Cruyff's response was to set loose Ronald Koeman in midfield for a period and the game duly changed. There were suggestions that he would be dropped to accommodate Gheorghe Hagi, injured as it transpired, but as Ferguson pointed out in a thought that might refer to 10 days' time: 'He never leaves out Koeman.' The Dutchman's pace may be suspect when left exposed - and United may be given more opportunity to exploit just such in the return - but his intelligence, potential with dead ball and passing ability remain undimmed.
Koeman's firm pass to Bakero was the key moment in the move that brought Romario's equaliser to Hughes's header, drawing as it did the Trojan touchstone Paul Ince out of the equation. His deep cross for the second then exploited the lack of height at United's core and consequently Ferguson's questionable decision to drop Steve Bruce's inspiration for the pace of Paul Parker as antidote to Romario. Then Koeman withdrew to form a back four that worked better until the well- heeled Sharpe intervened.
Ferguson, in that unique coach's way, saw them as 'two bad goals', and added: 'You wonder how many lessons you are going to get in this European thing.' At least United have clearly heeded the one force-fed by Galatasaray last year and Newcastle have not yet, of remaining disciplined when in possession of a commanding lead. Neither have Chelsea, as shown in their goalless draw against FK Austria the following night, absorbed the need for variety of attack and deeper passing to draw out defences, as have United.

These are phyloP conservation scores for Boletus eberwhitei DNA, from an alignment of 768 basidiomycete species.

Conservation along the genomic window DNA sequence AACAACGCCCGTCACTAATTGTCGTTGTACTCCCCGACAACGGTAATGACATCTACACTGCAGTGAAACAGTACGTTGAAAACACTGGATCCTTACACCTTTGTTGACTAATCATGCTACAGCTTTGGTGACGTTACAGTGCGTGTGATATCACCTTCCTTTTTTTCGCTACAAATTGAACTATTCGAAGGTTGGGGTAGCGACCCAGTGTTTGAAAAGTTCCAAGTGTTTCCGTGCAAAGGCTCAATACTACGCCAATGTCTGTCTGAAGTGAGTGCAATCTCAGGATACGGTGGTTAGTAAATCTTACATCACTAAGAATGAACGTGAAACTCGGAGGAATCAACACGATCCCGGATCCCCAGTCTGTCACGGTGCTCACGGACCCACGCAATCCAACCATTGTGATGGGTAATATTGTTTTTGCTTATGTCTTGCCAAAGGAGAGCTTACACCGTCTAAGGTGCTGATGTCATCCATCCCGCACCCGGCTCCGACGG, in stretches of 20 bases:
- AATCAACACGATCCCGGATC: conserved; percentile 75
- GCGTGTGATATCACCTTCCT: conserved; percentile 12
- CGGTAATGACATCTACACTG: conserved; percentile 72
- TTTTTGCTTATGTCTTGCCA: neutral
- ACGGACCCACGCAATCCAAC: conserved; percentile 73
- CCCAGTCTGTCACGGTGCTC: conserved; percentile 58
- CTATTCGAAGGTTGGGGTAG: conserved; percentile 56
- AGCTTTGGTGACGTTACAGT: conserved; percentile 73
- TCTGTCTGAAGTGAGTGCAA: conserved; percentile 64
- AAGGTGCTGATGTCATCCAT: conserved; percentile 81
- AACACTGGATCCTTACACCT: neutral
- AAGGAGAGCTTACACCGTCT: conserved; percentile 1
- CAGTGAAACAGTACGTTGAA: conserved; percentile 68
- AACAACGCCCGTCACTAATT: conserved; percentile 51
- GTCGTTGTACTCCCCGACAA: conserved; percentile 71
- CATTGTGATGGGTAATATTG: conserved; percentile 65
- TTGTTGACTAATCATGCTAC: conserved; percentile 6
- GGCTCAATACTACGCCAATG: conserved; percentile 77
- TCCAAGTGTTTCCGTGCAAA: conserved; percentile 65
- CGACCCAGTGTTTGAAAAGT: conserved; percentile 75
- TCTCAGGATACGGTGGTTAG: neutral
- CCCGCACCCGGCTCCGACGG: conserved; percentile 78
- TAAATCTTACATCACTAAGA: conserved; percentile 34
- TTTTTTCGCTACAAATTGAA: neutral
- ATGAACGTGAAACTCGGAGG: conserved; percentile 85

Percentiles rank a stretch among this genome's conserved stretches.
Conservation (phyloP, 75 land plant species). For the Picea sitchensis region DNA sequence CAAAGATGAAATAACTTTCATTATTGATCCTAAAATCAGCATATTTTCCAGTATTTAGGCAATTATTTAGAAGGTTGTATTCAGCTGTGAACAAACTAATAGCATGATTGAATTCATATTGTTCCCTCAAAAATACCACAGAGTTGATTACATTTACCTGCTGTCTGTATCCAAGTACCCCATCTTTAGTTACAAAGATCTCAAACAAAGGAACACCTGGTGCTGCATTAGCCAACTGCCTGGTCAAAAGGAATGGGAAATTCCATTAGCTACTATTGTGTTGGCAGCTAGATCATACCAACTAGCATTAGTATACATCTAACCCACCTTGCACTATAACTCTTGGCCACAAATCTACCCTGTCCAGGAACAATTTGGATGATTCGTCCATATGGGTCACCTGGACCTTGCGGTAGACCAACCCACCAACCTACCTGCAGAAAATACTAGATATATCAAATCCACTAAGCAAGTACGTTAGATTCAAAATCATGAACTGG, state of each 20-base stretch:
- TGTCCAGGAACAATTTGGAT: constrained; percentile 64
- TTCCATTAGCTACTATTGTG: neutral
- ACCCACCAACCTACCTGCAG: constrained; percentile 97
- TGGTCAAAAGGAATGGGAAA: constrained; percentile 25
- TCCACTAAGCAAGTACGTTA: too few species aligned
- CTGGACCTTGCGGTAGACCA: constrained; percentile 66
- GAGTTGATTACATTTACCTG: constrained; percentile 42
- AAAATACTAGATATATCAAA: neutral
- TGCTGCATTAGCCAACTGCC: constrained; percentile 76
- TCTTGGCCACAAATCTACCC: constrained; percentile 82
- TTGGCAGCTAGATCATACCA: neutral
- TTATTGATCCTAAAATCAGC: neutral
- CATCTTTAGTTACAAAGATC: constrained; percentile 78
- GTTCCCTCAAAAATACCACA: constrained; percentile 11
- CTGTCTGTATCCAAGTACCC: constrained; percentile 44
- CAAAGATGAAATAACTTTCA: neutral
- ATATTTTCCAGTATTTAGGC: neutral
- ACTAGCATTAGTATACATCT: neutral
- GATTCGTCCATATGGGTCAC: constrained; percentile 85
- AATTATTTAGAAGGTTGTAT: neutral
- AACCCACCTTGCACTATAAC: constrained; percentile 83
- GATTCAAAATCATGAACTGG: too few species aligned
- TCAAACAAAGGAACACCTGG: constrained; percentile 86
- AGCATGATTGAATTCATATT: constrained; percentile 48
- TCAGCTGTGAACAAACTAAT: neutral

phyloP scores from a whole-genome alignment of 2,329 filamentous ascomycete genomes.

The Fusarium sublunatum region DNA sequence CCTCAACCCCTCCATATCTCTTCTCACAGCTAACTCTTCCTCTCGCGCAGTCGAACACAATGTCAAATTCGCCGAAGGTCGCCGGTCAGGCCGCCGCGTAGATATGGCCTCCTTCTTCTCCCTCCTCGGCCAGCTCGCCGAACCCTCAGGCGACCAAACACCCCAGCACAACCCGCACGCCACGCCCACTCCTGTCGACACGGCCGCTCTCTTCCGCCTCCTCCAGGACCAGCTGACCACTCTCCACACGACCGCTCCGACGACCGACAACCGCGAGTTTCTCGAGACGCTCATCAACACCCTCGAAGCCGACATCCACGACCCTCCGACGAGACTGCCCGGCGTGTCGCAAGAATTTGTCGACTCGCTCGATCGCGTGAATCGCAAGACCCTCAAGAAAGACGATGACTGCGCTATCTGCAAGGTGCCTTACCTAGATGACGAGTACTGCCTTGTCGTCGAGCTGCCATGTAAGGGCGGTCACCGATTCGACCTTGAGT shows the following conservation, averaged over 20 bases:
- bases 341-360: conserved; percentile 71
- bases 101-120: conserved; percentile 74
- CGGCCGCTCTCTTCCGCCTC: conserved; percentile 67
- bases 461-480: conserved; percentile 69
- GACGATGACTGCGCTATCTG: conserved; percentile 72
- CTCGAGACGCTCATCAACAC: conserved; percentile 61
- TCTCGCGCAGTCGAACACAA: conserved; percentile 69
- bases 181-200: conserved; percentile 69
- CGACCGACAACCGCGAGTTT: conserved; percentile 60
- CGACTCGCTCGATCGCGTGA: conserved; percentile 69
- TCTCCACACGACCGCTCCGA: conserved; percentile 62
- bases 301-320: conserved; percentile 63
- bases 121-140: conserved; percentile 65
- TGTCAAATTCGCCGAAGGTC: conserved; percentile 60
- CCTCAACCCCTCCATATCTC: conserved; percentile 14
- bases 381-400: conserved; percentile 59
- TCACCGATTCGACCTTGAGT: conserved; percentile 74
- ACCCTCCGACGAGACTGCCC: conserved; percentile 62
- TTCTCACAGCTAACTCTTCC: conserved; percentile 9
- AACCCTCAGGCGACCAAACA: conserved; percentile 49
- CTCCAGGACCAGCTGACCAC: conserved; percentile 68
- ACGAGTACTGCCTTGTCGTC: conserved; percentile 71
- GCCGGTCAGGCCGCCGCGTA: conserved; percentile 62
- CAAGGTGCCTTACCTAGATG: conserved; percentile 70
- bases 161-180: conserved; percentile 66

Cruyff, referring to a game of two different styles, did pinpoint a weakness that United have still to correct: 'When they have the ball, they come out and play very quickly and get men in support. The problem for them is that they have to get the ball and for long periods they didn't' The pressing game requires more than just stamina.
Such nights as Wednesday inevitably provide evidence for those who would extend Champions' League to Super League. It will probably happen, as all things come to pass, and perhaps one day Manchester United will adapt their Coca-Cola approach to the Premiership with the full team reserved for Europe. There remain, however, too many obstacles, such as its composition and fixture list. Besides which, for every Barcelona at home, there is Galatasaray away. One modification, at least, should be the introduction of the otherwise now widespread three points, which might begin to counter the 0-0 draws creeping into the competition.
That was never a prospect, though, in Manchester on a night when even the Queen might have deemed herself accursed she was not there. Such a beautiful horizon can also be expected in Barcelona. 'I believe we'll score out there, no doubt about that,' Ferguson said.
But before then there is a little local difficulty to sort out, home points to be made and injuries to be avoided, against Blackburn and Newcastle. If they are not, United could yet become between-two-stool pigeons.